Our larger or integrated competitors may have the resources to be better able to absorb the burden of current and future federal, state, and local laws and regulations more easily than we can, which would adversely affect our competitive position.  Our ability to locate reserves and acquire interests in properties in the future will be dependent upon our ability and resources to evaluate and select suitable properties and consummate transactions in this highly competitive environment.  In addition, we may be at a disadvantage in producing oil and natural gas properties and bidding for exploratory prospects because we have fewer financial and human resources than other companies in our industry.  Should a larger and better financed company decide to directly compete with us, and be successful in its efforts, our business could be adversely affected.

Marketing and Customers
 
The market for oil and natural gas that we will produce depends on factors beyond our control, including the extent of domestic production and imports of oil and natural gas, the proximity and capacity of natural gas pipelines and other transportation facilities, demand for oil and natural gas, the marketing of competitive fuels, and the effects of state and federal regulation.  The oil and gas industry also competes with other industries in supplying the energy and fuel requirements of industrial, commercial, and individual consumers.
 
Our oil production is expected to be sold at prices tied to the spot oil markets.  Our natural gas production is expected to be sold under short-term contracts and priced based on first of the month index prices or on daily spot market prices.  We will rely on our operating partners to market and sell our production.

Governmental Regulation and Environmental Matters
 
Our operations are subject to various rules, regulations, and limitations impacting the oil and natural gas exploration and production industry as a whole.
 
Regulation of Oil and Natural Gas Production
 
Our oil and natural gas exploration, production, and related operations, when developed, will be subject to extensive rules and regulations promulgated by federal, state, tribal, and local authorities and agencies.  Certain states may also have statutes or regulations addressing conservation matters, including provisions for the unitization or pooling of oil and natural gas properties, the establishment of maximum rates of production from wells, and the regulation of spacing, plugging, and abandonment of such wells.  Failure to comply with any such rules and regulations can result in substantial penalties.  The regulatory burden on the oil and gas industry will most likely increase our cost of doing business and may affect our profitability.  Although we believe we are currently in substantial compliance with all applicable laws and regulations, because such rules and regulations are frequently amended or reinterpreted, we are unable to predict the future cost or impact of complying with such laws.  Significant expenditures may be required to comply with governmental laws and regulations and may have a material adverse effect on our financial condition and results of operations.

 

 
 
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Environmental Matters
 
Our operations and properties are and will be subject to extensive and changing federal, state, and local laws and regulations relating to environmental protection, including the generation, storage, handling, emission, transportation, and discharge of materials into the environment, and relating to safety and health.  The recent trend in environmental legislation and regulation generally is toward stricter standards, and this trend will likely continue.  These laws and regulations may:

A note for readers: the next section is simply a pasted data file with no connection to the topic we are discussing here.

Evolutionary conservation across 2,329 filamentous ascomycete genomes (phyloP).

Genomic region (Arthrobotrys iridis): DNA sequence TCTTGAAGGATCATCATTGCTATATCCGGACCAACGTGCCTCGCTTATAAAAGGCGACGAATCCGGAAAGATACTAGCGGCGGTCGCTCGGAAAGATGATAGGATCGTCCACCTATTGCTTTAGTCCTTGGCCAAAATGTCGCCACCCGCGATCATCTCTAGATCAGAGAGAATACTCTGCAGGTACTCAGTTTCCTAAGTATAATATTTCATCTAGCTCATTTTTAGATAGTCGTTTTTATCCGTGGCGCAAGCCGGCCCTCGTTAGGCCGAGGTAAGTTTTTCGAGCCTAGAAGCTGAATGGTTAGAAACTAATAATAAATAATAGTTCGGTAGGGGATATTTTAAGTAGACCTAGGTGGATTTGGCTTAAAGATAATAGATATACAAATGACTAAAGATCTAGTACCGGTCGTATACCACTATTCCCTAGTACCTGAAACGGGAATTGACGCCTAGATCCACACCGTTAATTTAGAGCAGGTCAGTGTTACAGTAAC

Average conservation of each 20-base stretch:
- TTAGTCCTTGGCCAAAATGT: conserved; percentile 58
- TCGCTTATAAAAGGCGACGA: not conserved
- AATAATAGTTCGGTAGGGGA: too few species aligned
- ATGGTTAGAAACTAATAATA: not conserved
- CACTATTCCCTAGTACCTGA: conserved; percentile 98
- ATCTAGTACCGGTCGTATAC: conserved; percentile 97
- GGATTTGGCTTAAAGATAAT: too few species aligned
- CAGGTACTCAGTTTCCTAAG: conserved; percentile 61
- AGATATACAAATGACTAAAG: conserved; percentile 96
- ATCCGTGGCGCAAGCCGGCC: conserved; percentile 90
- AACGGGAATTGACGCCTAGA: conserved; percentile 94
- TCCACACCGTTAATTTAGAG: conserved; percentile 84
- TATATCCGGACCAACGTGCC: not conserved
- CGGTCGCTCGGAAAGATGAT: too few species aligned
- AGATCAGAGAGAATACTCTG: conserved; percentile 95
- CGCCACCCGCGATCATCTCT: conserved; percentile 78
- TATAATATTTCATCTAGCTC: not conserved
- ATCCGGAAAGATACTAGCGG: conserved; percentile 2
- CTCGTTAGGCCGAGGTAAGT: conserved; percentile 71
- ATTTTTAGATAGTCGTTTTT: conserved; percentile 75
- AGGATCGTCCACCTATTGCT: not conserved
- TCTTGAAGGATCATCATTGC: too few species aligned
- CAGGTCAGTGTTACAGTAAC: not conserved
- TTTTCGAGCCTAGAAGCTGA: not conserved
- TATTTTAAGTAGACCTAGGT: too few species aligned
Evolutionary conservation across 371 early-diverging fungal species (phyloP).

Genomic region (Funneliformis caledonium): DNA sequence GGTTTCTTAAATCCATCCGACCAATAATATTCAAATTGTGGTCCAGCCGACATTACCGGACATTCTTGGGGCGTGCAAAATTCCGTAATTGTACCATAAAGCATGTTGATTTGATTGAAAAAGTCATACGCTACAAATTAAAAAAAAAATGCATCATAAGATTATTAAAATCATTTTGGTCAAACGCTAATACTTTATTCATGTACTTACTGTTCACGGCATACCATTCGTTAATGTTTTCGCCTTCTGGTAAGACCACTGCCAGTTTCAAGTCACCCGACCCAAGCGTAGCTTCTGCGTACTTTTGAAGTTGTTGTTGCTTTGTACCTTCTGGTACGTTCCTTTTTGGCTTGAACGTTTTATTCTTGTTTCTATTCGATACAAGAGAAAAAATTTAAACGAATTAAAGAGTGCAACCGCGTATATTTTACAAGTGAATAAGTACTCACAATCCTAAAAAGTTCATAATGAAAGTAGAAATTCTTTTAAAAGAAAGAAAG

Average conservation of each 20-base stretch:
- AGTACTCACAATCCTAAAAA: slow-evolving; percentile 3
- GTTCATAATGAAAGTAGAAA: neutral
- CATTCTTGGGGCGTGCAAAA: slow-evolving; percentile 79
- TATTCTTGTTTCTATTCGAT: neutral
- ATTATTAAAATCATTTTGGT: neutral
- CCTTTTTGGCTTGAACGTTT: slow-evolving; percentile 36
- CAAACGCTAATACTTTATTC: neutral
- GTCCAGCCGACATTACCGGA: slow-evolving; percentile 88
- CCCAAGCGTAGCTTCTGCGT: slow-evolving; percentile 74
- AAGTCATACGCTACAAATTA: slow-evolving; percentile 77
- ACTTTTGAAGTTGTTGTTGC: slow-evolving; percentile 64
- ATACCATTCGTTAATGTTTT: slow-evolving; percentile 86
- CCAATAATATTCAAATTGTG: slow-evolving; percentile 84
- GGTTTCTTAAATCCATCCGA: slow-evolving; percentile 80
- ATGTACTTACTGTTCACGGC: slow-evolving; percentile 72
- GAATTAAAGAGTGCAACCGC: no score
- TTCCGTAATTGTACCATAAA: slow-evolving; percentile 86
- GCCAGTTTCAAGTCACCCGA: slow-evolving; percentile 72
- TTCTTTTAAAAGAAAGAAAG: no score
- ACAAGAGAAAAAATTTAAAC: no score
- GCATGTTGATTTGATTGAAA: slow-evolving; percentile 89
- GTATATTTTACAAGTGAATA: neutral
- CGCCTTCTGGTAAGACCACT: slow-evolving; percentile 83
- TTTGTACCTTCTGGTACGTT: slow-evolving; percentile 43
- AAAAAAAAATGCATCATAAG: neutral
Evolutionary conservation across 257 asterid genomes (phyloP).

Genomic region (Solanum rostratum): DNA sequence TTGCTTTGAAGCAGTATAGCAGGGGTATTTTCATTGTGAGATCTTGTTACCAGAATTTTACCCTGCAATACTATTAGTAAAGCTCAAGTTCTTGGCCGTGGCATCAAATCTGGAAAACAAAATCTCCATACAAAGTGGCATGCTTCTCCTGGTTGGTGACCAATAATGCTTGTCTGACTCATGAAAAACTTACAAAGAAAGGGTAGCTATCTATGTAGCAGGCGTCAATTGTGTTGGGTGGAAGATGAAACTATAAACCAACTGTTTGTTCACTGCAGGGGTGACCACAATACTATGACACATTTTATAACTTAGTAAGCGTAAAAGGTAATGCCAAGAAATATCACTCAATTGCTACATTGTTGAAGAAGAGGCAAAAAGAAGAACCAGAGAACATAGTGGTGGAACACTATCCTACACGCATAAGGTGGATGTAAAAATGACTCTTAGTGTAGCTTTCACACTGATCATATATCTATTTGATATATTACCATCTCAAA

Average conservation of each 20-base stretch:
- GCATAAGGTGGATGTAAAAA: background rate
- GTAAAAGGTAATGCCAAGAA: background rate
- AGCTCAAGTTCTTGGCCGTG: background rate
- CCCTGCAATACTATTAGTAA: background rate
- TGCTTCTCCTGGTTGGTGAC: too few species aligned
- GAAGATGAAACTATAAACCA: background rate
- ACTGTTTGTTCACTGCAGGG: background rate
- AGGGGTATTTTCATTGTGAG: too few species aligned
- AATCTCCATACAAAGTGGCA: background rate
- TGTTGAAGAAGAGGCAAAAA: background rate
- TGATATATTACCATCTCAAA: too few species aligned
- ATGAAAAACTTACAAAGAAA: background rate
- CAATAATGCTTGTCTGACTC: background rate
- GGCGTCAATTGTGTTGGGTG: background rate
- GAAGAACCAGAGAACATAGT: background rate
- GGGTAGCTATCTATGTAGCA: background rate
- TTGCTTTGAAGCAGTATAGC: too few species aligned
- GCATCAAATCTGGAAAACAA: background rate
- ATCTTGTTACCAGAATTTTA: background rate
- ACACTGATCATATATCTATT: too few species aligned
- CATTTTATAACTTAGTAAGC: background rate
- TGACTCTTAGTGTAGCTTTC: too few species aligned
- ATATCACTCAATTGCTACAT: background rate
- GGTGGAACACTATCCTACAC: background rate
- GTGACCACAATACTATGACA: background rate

·           require the acquisition of a permit or other authorization before construction or drilling commences and for certain other activities;
·           limit or prohibit construction, drilling, and other activities on certain lands lying within wilderness and other protected areas;
·           impose substantial liabilities for pollution resulting from operations; or
·           restrict certain areas from fracking and other stimulation techniques.

The permits required for our operations may be subject to revocation, modification, and renewal by issuing authorities. Governmental authorities have the power to enforce their regulations, and violations are subject to fines or injunctions, or both. In the opinion of management, we are and will be in substantial compliance with current applicable environmental laws and regulations, and have no material commitments for capital expenditures to comply with existing environmental requirements. Nevertheless, changes in existing environmental laws and regulations or in interpretations thereof could have a significant impact on our company, as well as the oil and natural gas industry in general.
 
The Comprehensive Environmental, Response, Compensation, and Liability Act (“CERCLA”) and comparable state statutes impose strict, joint, and several liability on owners and operators of sites and on persons who disposed of or arranged for the disposal of “hazardous substances” found at such sites.  It is not uncommon for the neighboring landowners and other third parties to file claims for personal injury and property damage allegedly caused by the hazardous substances released into the environment.  The Federal Resource Conservation and Recovery Act (“RCRA”) and comparable state statutes govern the disposal of “solid waste” and “hazardous waste” and authorize the imposition of substantial fines and penalties for noncompliance. Although CERCLA currently excludes petroleum from its definition of “hazardous substance,” state laws affecting our operations may impose clean-up liability relating to petroleum and petroleum related products.  In addition, although RCRA classifies certain oil field wastes as “non-hazardous,” such exploration and production wastes could be reclassified as hazardous wastes thereby making such wastes subject to more stringent handling and disposal requirements.